RNA processing

Discussion of all aspects of biological molecules, biochemical processes and laboratory procedures in the field.

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RNA processing

Post by biostud » Fri Jun 25, 2010 8:40 pm

We know that 5' capping and 3' polyadenylation are necessary for the mRNA in eucaryotes. These transformations do not happen in procaryotes. Which is the advantage in eucaryotes, excenp from the fact that the RNA is more protected from exonucleases?

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Post by plasmodesmata11 » Fri Jun 25, 2010 10:34 pm

Capping may increase the half life. Bacterial mRNA has a half life of around 2 minutes most of the time. When capped, though it is necessary to link to the ribosomes, eukaryotic mRNA has a much longer half life (10-24 hours). It is unsure if the cap is the reason, but my textbook pitches the idea. Not sure about the chemistrybehind it though (not my strongpoint).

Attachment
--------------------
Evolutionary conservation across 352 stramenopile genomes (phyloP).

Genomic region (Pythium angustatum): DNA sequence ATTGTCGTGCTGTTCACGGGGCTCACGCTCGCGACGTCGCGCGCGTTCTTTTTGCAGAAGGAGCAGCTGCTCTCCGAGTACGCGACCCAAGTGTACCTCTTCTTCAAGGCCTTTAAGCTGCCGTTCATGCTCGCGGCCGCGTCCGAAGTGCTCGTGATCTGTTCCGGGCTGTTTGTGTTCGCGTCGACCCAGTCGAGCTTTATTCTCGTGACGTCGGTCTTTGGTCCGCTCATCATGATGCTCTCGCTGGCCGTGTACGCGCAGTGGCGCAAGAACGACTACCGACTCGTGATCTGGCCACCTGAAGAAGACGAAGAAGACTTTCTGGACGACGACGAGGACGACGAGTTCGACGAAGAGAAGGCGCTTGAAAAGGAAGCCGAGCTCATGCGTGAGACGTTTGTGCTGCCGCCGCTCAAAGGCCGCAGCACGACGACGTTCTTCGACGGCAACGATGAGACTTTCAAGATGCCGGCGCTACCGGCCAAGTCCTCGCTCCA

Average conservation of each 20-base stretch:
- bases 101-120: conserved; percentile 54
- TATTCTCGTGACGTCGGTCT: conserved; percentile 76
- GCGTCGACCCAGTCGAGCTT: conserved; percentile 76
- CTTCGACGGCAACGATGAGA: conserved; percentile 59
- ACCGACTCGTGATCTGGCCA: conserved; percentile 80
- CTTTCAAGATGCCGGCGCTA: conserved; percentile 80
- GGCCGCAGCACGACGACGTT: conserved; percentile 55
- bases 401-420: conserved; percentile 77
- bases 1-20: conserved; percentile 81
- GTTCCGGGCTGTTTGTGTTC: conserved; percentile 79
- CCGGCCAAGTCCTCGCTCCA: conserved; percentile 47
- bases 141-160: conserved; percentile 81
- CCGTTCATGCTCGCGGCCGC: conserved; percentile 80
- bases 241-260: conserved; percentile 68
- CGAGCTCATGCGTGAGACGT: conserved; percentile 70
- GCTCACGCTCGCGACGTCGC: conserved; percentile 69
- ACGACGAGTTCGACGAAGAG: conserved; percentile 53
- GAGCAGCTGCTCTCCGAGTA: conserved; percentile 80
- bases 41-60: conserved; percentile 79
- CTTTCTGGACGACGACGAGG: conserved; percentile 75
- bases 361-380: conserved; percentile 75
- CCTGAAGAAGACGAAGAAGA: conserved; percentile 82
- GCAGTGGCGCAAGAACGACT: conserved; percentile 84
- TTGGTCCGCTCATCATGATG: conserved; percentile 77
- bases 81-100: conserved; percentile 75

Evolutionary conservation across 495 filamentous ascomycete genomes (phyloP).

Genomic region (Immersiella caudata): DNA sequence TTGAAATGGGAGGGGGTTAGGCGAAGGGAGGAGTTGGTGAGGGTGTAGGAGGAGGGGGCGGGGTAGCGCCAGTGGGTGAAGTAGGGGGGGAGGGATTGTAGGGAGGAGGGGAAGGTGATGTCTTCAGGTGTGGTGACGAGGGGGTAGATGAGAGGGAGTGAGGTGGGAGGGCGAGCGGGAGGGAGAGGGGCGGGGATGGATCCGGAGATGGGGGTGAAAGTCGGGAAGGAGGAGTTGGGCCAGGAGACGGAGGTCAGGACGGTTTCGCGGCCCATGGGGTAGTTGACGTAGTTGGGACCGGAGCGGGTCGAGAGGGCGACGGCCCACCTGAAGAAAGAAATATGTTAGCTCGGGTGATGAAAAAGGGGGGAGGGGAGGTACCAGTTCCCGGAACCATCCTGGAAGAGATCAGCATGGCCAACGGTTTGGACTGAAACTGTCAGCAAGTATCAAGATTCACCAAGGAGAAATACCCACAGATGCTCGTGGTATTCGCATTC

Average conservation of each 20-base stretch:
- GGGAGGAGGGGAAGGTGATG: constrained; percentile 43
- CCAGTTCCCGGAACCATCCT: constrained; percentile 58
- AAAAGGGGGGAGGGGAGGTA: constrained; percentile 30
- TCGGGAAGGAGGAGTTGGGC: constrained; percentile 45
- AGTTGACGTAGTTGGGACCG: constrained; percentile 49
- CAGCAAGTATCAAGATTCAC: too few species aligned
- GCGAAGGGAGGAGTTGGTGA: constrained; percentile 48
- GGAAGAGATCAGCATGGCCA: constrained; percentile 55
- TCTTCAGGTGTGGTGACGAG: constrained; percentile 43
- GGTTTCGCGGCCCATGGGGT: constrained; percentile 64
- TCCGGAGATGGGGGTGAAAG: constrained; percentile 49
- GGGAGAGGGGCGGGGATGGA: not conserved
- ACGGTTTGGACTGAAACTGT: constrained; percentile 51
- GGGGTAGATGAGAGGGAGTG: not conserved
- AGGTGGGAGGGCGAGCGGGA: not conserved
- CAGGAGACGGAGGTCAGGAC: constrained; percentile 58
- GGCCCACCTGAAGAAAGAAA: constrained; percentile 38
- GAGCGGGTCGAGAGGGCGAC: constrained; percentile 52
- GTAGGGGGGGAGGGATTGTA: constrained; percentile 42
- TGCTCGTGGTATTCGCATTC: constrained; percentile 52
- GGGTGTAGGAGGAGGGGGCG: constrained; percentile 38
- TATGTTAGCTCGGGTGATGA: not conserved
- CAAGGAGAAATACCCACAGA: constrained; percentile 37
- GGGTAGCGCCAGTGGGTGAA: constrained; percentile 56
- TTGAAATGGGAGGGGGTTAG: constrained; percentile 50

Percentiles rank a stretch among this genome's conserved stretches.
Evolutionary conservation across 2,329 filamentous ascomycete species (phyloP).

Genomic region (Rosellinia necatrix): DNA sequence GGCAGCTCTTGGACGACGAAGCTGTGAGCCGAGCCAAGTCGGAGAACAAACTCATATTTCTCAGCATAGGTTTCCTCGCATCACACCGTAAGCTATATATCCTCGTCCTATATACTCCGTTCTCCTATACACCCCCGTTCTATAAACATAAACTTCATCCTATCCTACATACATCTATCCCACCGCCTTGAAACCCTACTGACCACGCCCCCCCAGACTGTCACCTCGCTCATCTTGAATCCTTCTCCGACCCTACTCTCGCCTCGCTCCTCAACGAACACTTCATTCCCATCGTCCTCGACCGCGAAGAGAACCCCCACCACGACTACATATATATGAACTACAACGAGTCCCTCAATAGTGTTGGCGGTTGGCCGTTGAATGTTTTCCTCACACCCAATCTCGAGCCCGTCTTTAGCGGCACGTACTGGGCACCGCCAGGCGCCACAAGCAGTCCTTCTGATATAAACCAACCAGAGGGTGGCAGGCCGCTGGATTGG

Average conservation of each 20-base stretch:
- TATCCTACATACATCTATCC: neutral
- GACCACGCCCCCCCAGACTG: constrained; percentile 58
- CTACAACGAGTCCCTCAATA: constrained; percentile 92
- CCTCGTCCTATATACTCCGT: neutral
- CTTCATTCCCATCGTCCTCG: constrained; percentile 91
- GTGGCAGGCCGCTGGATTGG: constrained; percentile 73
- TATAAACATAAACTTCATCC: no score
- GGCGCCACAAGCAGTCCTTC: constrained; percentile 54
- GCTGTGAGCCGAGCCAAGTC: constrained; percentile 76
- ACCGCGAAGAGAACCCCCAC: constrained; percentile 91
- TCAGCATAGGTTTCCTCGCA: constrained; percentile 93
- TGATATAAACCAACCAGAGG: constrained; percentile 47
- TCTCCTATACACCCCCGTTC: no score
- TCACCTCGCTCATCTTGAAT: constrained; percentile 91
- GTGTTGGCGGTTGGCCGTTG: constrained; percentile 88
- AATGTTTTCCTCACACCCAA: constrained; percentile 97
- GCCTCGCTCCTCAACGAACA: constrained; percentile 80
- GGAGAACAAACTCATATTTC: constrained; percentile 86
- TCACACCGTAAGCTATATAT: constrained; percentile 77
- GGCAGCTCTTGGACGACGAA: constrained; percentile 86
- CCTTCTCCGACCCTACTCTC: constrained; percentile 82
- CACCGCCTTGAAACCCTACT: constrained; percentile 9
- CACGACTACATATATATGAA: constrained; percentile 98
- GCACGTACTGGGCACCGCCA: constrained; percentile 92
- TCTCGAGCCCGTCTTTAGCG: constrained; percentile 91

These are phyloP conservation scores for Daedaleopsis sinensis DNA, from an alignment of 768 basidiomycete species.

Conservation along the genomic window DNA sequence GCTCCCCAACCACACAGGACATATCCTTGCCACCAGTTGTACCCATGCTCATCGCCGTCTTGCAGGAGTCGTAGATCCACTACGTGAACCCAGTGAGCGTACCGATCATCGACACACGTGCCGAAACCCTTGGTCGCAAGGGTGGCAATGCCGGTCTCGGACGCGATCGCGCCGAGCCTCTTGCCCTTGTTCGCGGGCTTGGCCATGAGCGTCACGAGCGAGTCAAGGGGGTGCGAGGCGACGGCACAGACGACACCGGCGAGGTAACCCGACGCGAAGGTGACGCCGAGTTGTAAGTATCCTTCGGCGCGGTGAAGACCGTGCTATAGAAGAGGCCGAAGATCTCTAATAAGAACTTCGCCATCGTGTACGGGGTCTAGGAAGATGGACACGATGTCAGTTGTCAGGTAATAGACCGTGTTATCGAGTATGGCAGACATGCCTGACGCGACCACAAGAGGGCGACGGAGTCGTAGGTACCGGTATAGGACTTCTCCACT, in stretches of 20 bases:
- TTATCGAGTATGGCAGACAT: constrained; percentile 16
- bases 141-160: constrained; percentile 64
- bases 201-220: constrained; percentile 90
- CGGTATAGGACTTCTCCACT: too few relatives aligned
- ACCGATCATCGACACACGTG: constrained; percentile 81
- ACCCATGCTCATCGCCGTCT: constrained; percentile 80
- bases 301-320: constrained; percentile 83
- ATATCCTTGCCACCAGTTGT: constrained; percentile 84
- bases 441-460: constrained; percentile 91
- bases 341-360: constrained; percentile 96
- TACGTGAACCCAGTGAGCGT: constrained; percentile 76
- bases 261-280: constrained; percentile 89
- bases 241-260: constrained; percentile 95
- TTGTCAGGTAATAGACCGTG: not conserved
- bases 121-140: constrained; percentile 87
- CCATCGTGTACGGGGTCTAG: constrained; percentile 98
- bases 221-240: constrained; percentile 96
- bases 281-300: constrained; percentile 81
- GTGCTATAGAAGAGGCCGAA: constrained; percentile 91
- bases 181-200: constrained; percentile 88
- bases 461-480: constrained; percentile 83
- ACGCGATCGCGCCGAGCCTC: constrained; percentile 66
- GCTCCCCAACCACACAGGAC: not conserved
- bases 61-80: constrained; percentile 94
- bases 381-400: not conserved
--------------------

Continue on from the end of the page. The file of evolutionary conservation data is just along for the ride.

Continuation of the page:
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Post by JackBean » Tue Jul 06, 2010 4:55 pm

more than protection it serves as signal that mRNA is intact, because the cap and polyA are in close proximity ;)

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Post by kolean » Wed Jul 07, 2010 5:34 pm

I don't know if it is an advantage, but the separation of the nucleus and the cytoplasm is why the mRNA needs to be modified for transportation, and then to be 'read' once in the cytoplasm, in a eukaryotic cell. While in the prokaryotic cell, there is no separation, and can actually be 'read' while the mRNA is even still being made.

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